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How to Straighten Back Posture

by Benna Crawford

If you’re constantly sloughing when you’re sitting behind the computer or seemingly admiring your pedicure when you walk, maybe it’s time to straighten up. Slouching does nothing for your appearance – it throws your abdomen and pelvis forward, misaligns your spine, causes injuries and can make you look shorter. If this motivates you to correct your posture and to combat sloughing, learn how to do various exercises including Pilates and yoga moves to straighten your back.

Step 1

Stand with feet about shoulder width apart. Relax the shoulders and straighten the spine by imagining a string pulling from the tailbone through the crown of the head. Contract your navel toward your spine while maintaining this posture.

Step 2

Spread feet jumping jacks width apart and raise your arms out to your sides at shoulder height. Lower the left arm to the thigh as you raise the right arm to the sky, palm facing in. Bend slowly to the left, moving the left arm down the leg for stability and keeping the right arm close to the head. Hold the low-point of the stretch for a count of three and then slowly return to standing. Alternate sides, breathing evenly and really feeling the stretch.

Step 3

Keep the feet apart, the navel drawn into the spine and the shoulders down. Raise the arms to shoulder height and turn the head to look at the right hand. Now twist the upper body to follow the right hand as it moves behind you. Feel the slow stretch as you perform one smooth movement, ending up back at center. Repeat the exercise to the same side and then alternate for two stretches to the opposite side.

Step 4

Face front, feet still apart and arms raised out to the sides at shoulder height. Check that the navel is drawn into the spine and the head is erect but the shoulders and neck are not tense. Keep the arms to the side but raise the forearms and hands to the “hands up” position, palms facing front. Your arms should form 90 degree angles. Twist the top half of the body, bringing the left elbow toward the right knee as you raise the right knee to a 90 degree angle. This is almost a marching movement. Keep marching at a moderate pace, alternating sides and breathing evenly for at least 15 to 30 seconds.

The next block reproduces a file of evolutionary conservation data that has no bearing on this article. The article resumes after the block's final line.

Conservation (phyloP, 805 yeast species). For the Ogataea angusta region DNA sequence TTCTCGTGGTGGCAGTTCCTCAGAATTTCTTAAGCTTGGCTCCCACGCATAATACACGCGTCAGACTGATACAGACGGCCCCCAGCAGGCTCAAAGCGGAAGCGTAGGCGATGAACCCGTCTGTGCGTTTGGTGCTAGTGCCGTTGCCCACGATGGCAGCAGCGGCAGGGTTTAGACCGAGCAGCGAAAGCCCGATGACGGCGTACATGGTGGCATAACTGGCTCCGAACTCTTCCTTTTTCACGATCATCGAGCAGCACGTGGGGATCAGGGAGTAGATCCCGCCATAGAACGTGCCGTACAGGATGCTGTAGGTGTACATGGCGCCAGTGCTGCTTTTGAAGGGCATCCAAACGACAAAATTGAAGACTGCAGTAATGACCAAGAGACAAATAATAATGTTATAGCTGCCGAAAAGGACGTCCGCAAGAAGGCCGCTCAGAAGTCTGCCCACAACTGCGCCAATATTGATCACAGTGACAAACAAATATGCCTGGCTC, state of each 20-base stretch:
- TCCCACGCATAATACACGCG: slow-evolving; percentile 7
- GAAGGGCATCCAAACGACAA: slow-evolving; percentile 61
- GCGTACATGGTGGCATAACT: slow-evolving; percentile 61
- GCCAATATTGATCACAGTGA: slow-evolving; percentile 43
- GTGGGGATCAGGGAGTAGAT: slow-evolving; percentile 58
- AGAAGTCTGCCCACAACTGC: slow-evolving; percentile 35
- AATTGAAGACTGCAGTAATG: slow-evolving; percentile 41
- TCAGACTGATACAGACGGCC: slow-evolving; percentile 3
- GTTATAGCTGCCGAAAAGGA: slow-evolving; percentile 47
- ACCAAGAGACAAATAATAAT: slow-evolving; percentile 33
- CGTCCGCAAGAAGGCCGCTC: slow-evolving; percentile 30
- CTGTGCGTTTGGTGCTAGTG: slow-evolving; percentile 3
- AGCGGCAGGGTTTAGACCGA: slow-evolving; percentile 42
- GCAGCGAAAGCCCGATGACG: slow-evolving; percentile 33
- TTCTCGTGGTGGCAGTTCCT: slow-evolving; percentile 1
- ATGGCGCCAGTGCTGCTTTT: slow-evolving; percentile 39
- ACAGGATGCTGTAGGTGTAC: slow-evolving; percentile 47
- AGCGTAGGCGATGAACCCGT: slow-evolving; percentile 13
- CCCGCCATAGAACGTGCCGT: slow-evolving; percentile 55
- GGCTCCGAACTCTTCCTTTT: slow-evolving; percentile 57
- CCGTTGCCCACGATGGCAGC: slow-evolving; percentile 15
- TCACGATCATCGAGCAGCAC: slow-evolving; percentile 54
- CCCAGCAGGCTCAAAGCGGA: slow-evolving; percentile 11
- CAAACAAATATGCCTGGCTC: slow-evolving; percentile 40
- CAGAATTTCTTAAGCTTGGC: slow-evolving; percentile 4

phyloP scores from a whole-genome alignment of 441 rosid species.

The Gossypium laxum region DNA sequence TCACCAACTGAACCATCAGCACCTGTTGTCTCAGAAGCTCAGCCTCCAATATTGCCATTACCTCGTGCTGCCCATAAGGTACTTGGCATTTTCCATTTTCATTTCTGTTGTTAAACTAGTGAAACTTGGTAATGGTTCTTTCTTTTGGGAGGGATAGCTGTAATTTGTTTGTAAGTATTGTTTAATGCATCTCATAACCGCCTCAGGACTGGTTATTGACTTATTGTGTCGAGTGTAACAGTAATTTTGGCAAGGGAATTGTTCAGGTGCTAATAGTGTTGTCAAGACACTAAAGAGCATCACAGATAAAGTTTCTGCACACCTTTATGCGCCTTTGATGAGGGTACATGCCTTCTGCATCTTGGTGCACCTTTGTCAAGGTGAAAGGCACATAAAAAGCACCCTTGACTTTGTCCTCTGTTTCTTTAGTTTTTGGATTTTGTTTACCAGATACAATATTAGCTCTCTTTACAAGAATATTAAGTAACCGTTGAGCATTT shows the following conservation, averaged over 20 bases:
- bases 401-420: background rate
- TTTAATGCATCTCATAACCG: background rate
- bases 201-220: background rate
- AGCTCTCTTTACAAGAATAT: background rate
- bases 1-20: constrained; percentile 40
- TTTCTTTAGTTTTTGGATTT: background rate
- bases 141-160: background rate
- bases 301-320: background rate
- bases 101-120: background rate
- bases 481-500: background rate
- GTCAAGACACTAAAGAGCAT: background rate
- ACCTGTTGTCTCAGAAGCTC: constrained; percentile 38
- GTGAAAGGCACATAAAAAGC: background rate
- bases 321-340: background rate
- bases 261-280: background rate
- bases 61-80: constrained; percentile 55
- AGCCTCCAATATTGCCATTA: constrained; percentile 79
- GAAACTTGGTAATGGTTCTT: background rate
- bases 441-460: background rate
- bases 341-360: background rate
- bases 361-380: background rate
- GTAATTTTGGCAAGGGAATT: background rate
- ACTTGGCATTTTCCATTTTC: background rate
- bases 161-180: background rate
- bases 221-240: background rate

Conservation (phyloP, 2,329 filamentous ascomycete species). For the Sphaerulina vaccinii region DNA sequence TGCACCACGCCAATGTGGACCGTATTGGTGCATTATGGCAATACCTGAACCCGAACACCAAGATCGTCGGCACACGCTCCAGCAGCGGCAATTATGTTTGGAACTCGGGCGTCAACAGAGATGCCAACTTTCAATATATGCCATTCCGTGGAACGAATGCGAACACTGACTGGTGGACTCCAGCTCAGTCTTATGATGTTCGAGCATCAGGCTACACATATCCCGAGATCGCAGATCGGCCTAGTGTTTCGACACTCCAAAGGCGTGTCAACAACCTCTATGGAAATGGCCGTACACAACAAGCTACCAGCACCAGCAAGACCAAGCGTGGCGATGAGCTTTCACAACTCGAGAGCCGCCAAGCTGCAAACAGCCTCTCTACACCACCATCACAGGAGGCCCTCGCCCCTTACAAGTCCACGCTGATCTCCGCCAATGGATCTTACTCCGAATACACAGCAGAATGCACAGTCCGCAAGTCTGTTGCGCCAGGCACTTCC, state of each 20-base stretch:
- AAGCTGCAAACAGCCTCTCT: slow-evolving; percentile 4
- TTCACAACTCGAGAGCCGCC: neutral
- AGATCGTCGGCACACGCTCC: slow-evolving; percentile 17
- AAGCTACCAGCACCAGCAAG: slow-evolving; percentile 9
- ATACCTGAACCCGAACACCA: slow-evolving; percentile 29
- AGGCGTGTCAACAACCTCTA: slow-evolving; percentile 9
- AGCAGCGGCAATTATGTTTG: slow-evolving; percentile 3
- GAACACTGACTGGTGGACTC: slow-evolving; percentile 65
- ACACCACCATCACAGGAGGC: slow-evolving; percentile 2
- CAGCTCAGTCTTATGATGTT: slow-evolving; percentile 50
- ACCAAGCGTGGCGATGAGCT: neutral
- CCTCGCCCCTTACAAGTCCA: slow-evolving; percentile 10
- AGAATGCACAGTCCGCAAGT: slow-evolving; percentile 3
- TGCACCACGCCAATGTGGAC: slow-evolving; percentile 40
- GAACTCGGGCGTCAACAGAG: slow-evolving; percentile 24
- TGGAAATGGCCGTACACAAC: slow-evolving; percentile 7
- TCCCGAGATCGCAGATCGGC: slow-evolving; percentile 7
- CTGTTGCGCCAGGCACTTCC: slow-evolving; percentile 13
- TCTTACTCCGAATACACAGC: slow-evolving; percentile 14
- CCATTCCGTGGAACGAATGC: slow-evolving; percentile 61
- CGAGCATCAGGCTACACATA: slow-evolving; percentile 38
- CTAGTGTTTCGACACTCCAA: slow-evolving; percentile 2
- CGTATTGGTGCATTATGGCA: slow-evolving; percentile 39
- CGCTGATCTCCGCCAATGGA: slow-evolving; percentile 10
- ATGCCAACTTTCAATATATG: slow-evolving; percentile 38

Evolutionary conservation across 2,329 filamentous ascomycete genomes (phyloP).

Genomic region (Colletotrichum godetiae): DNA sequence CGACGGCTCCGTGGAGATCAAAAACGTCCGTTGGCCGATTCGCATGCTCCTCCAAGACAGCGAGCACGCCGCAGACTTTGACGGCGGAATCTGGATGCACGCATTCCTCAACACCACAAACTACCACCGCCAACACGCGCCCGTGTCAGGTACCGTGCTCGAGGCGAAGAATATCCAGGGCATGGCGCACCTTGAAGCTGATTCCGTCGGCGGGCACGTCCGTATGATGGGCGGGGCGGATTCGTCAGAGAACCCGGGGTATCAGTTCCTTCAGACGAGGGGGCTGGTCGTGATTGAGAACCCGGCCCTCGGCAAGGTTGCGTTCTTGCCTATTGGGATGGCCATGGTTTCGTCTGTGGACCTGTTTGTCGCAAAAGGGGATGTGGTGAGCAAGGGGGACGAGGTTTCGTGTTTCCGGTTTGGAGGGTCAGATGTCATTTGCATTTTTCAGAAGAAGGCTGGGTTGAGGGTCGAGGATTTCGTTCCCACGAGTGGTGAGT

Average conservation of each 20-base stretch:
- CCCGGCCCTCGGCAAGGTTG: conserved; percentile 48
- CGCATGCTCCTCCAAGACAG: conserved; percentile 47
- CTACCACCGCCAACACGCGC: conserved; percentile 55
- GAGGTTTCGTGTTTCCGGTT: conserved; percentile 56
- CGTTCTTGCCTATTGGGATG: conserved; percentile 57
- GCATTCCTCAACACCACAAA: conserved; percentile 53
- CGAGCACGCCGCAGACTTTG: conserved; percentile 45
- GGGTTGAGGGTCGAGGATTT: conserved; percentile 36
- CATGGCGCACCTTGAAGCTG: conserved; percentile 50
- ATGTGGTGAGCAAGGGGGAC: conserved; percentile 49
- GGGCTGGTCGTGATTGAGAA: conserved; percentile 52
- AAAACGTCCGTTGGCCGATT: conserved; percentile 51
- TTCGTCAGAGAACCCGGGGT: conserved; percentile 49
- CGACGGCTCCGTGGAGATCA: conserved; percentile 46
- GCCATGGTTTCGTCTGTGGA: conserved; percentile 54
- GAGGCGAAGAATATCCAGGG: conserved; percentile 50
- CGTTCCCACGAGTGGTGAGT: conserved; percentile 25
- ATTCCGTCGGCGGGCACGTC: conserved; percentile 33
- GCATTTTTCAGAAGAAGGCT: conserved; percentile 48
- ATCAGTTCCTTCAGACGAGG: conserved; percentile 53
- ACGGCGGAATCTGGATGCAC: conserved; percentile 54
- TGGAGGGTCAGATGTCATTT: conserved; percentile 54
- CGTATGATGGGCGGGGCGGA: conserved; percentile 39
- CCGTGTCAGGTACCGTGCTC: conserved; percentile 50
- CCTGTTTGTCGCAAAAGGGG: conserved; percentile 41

Step 5

Use the back stretches and warm up to prepare for more back exercises in a full workout or take an office break and do them to relax and free the back. To improve posture, sit in your desk chair by placing the buttocks against the back of the chair and slumping into a slouch. Then draw yourself up tall, pull the navel to the backbone and exaggerate the arch of the spine. Relax the spine slightly into a healthy sitting posture -- only about 10 percent. Your feet should be flat on the floor with your knees at hip height or slightly above the hips. Don’t cross your legs and don’t sit in the same position for more than 30 minutes at a time.

Items you will need

  • Sneakers and gym clothes (optional)
  • Ergonomically-designed desk chair (optional but a good idea)

Tips

  • Exercising with poor posture will reinforce the muscles in that posture. Get some posture exercises from the personal trainers at your gym to add to your fitness routine.
  • Some people swear by exercise ball chairs to replace traditional desk chairs. The exercise balls force the back and core muscles to make constant minute adjustments to maintain balance.
  • Try sleeping on your back on a firm mattress to improve posture.

Warning

  • Consult a doctor before starting a new stretching or exercise routine, especially if you've been inactive or have an injury or health condition.

Photo Credits:

  • Jupiterimages/Comstock/Getty Images

This article reflects the views of the writer and does not necessarily reflect the views of Jillian Michaels or JillianMichaels.com.